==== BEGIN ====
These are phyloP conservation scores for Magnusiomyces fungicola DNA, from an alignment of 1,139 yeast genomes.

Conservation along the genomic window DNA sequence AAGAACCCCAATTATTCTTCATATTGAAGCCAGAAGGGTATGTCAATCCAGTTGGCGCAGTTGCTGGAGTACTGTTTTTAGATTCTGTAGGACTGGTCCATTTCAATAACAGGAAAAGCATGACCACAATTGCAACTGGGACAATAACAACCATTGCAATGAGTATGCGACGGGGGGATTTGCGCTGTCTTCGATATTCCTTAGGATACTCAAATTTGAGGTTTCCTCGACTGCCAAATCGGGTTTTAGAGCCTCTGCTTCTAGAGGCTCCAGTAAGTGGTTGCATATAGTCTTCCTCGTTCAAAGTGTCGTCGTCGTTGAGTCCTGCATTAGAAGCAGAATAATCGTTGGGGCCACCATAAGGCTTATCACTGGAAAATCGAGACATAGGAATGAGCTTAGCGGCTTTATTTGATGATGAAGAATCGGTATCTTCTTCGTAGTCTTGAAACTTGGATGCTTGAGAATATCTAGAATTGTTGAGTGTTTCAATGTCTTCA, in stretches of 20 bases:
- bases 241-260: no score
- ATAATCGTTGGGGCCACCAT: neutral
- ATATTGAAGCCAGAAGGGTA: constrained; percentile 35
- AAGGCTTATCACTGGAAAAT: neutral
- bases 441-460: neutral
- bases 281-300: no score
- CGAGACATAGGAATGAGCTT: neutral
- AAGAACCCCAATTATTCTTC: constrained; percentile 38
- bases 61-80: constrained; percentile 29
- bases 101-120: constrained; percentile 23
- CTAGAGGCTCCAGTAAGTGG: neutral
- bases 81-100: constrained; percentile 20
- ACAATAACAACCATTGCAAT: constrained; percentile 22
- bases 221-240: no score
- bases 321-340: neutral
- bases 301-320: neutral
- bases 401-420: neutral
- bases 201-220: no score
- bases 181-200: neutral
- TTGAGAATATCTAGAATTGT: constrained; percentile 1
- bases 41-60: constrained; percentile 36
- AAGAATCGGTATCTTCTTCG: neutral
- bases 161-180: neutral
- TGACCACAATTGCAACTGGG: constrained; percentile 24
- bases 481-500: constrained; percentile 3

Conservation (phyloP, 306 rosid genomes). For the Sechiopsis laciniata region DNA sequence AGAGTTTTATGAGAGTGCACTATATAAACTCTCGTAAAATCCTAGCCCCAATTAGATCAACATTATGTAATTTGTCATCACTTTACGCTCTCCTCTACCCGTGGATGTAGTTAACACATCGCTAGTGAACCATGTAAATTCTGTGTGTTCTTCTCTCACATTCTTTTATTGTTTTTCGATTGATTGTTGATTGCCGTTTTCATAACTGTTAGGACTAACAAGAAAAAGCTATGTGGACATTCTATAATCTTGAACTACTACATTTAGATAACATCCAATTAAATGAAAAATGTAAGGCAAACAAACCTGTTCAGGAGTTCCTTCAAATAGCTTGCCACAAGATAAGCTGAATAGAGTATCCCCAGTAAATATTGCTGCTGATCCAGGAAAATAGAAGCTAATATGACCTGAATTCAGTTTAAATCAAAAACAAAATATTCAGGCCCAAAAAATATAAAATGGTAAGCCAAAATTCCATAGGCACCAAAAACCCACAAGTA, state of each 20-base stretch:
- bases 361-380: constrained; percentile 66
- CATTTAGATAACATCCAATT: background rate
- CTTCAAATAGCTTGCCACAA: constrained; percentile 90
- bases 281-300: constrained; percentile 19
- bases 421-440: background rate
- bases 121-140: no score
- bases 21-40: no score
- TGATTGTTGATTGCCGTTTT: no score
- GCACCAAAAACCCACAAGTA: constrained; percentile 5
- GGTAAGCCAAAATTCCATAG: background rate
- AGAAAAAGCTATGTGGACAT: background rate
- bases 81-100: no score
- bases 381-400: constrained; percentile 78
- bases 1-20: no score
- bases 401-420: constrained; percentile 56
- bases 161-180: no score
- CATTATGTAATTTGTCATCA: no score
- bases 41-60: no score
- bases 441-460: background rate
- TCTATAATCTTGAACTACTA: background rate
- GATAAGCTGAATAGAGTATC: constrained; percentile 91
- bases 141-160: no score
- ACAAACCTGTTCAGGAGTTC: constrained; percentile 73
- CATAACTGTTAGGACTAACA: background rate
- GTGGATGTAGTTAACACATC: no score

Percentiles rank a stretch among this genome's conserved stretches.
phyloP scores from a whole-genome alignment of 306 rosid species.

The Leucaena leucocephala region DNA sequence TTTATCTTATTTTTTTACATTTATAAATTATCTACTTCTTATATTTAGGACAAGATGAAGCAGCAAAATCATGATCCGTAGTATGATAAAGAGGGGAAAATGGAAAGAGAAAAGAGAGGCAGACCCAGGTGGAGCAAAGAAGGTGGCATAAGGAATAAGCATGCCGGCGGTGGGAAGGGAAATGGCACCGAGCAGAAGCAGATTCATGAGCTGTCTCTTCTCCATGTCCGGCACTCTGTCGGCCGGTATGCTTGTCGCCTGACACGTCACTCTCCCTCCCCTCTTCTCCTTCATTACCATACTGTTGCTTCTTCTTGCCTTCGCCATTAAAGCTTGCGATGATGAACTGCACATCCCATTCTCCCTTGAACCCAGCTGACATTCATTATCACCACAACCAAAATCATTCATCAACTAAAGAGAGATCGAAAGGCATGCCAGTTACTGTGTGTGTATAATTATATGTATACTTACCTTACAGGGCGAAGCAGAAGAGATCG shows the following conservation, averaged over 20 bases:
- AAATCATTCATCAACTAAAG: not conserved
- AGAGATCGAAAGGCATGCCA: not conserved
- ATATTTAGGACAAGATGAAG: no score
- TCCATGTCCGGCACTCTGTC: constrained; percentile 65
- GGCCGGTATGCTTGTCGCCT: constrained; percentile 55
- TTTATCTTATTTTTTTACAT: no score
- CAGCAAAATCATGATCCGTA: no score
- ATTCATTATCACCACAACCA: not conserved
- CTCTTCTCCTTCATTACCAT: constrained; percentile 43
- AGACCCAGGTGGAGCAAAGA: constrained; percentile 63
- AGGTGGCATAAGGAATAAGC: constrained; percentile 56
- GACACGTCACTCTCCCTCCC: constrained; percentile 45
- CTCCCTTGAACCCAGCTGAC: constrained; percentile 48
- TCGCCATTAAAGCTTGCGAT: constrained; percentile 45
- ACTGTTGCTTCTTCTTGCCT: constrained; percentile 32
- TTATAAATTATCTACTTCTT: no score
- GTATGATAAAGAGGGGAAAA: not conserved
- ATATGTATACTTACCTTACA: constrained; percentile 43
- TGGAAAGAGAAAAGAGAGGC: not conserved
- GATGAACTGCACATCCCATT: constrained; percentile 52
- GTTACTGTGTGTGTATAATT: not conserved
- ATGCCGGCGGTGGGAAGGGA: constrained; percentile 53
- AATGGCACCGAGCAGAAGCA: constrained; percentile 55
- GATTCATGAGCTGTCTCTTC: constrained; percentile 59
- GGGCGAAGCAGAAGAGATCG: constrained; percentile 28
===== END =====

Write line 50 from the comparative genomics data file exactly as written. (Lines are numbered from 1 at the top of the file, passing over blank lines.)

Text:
- bases 141-160: no score